How to support struggling employees

'The cost related to mental health disabilities is much higher than the costs related to physical health disabilities'

How to support struggling employees

If employees genuinely care about the workforce, there is no better way to prove this by offering a robust set of benefits and supports, especially for workers’ emotional wellbeing.

Recently, three experts who want to promote the importance of wellness held a round table event that probed this issue, hosted by Canadian HR Reporter and sponsored by TELUS Health.

The three discussed the challenges for employers in offering supports with the rise of mental health issues and the gaps in care that are creating obstacles to wellness – along with providing solutions such as workplace training, empathetic leadership, and improved partnerships with providers.

Cheryl Kerrigan, chief people officer at Bluecat Networks, Roee Ben-Eli, RN, director of strategic programs at TELUS Health, and Katy Kamkar, clinical psychologist at the Centre for Addiction and Mental Health (CAMH), held an insightful hour-long session.

“It’s becoming the responsibility of the employer. We see employers more and more stepping up to cover the costs of these supports or suffer the consequences of decreased productivity,” says Ben-Eli.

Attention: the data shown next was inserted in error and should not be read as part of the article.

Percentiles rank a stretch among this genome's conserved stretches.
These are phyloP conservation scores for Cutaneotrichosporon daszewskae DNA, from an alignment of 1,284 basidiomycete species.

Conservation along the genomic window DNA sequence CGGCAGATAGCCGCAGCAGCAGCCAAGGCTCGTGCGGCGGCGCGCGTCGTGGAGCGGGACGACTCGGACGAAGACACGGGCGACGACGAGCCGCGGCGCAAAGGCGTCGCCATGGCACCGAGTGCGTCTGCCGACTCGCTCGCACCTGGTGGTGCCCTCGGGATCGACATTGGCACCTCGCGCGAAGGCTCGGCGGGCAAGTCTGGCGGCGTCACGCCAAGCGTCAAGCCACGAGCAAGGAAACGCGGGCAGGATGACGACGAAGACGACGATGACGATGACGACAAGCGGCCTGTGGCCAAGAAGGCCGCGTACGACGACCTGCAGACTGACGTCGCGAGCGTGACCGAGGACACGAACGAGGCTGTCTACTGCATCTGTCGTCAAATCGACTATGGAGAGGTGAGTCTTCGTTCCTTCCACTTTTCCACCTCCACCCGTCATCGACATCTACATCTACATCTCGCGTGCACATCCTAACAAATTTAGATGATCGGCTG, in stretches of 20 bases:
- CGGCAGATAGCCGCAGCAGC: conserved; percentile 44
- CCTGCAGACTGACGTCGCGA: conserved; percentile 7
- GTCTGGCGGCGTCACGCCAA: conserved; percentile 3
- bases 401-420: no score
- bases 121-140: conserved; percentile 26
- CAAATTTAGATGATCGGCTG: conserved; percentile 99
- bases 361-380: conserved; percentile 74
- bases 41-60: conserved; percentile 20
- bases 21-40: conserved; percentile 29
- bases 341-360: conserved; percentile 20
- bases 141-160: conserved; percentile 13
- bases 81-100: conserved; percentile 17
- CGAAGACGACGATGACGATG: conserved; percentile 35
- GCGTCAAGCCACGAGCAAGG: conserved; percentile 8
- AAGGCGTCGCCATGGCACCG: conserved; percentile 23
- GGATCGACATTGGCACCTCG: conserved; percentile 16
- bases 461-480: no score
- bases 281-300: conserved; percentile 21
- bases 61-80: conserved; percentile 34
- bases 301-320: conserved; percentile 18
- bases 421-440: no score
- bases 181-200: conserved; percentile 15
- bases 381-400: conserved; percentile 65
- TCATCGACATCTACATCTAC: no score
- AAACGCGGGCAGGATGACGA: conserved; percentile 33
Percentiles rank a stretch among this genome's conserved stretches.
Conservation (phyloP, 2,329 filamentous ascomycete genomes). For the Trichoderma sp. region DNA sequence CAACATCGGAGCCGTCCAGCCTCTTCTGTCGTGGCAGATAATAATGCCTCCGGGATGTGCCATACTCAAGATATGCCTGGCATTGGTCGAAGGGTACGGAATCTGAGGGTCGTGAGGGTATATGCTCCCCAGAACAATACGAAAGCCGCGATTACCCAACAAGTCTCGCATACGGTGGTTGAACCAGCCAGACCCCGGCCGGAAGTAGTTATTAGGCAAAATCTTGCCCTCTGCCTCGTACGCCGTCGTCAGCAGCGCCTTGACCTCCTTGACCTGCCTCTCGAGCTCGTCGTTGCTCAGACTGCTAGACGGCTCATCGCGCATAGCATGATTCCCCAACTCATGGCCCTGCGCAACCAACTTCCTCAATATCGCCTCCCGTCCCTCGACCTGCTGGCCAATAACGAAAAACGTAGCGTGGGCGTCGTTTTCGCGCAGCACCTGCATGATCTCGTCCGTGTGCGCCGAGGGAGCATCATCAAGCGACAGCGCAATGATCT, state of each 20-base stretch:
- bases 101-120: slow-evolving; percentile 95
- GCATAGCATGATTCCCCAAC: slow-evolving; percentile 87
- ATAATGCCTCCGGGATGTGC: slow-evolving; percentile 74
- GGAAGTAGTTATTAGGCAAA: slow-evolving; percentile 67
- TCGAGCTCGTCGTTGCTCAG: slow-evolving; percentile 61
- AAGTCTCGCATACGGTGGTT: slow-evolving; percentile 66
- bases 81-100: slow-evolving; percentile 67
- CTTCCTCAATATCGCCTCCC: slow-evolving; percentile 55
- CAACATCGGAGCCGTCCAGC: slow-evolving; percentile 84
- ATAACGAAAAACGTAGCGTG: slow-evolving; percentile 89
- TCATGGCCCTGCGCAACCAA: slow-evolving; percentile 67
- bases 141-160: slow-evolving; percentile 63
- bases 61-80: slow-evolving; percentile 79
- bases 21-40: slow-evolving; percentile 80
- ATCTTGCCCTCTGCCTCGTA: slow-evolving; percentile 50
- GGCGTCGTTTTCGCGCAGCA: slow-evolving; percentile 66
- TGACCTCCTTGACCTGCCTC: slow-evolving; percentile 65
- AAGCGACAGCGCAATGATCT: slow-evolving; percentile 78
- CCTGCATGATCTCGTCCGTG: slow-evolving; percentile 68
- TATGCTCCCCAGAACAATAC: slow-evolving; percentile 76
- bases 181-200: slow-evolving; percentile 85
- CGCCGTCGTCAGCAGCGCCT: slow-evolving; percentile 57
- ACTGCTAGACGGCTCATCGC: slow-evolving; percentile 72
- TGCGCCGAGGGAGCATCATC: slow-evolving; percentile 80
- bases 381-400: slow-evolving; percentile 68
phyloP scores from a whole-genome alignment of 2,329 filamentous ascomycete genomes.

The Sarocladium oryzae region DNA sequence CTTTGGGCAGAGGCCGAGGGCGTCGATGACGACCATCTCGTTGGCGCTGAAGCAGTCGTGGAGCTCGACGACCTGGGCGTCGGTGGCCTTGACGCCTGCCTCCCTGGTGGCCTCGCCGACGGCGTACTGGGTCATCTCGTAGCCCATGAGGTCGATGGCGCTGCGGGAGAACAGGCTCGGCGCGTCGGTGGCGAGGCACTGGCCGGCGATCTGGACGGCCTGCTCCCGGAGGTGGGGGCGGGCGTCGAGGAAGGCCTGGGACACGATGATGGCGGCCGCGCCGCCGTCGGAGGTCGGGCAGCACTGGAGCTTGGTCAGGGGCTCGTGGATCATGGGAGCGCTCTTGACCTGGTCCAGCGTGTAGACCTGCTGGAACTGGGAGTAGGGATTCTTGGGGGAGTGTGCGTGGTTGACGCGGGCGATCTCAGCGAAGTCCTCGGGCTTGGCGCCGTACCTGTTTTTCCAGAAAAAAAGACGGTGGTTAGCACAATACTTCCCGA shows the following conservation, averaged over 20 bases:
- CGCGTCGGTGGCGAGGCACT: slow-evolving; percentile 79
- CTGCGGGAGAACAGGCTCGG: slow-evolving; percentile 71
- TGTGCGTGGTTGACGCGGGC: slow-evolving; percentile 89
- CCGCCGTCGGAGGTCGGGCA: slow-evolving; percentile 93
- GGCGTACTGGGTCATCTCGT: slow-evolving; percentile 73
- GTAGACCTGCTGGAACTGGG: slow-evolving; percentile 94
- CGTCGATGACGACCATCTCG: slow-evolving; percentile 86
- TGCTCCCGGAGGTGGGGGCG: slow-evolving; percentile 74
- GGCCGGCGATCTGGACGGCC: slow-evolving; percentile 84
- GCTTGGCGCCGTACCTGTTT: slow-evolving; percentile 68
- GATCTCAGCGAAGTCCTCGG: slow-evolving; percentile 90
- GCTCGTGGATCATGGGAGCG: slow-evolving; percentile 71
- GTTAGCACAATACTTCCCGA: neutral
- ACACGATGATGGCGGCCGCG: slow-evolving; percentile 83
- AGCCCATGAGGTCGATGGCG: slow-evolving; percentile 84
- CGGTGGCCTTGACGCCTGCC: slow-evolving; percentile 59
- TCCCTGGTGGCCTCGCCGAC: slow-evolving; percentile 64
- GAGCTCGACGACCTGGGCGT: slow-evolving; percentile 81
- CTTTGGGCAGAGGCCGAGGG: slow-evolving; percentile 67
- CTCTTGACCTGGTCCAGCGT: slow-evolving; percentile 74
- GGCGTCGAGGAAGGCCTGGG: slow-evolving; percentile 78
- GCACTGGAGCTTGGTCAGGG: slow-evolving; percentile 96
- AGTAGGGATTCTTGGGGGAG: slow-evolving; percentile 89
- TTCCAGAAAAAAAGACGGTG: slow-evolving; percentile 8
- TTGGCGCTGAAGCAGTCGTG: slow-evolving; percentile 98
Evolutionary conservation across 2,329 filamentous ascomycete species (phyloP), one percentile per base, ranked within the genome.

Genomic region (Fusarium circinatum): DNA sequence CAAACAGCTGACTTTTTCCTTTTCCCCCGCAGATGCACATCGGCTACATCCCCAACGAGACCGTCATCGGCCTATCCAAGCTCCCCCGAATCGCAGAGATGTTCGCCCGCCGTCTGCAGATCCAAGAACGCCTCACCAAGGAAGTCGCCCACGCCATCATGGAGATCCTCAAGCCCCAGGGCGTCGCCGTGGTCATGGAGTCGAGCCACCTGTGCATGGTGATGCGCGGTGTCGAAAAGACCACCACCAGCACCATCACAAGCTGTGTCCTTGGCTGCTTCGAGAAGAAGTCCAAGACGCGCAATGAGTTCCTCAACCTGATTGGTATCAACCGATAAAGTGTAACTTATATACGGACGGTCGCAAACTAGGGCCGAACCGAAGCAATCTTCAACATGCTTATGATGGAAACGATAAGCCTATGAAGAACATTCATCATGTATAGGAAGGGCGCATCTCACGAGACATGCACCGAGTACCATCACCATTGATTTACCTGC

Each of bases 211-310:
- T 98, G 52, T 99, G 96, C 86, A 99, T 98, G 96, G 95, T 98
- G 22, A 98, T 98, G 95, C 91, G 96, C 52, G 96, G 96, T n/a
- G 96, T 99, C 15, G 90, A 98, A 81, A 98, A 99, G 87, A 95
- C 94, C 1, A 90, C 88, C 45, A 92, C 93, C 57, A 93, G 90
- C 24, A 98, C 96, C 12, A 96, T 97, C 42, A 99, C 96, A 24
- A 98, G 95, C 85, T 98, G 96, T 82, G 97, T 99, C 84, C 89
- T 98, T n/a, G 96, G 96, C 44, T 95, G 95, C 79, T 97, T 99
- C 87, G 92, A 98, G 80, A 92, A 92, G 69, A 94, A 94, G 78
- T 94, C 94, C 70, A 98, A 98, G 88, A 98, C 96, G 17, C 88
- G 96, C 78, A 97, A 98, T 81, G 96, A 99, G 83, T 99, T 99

COVID effect

The pandemic ramped things up tenfold for employers, he says.

“I believe employers are quickly realizing how much of an issue this is, and how much it is costing them in the long term not to have health-care support and solutions in place for employees and by not optimizing, they are not really bringing to bear the full potential of their employee base.”

The most common mental health conditions are clinical depression, anxiety disorders, substance use disorders, and trauma- and stress-related disorders – especially post-traumatic stress disorder – which are increasingly being recognized as part of workplace mental-health prevention and intervention, says Kamkar, who is also an assistant professor in the department of psychiatry and faculty of medicine at the University of Toronto.

“The cost related to mental health disabilities is much higher than the costs related to physical health disabilities. One, because of the high risk of recurrence [with a mental health issue], which is seven times more likely to recur; [and two,] because of the longer duration.”


At BlueCat, benefits continue to evolve. The company has beefed up its mental health spending, along with providing wellness days, mental-health first-aid training, a mental health committee, training for leaders, mindfulness and meditation, wellness challenges, and lunch-and-learns.

“We’re making it a part of our daily conversation,” says Kerrigan. “[It’s about] making it a part of who you are as an organization — your culture, your values — and putting programs into place to really support that.”

The World Health Organization (WHO) recently put out a guideline that some experts say will greatly advance the conversation at job sites with “evidence-based recommendations.”

Along with providing training and support education so people can do their work, it’s important to have personal resources, says Kamkar.

“If I’m able to learn self-emotion skills, self-regulation skills, managing my own stress… the concept of coping flexibility, the concept of care … any of those personal resources, then we know it can help to boost my job resources and better cope with the work demands as well.”

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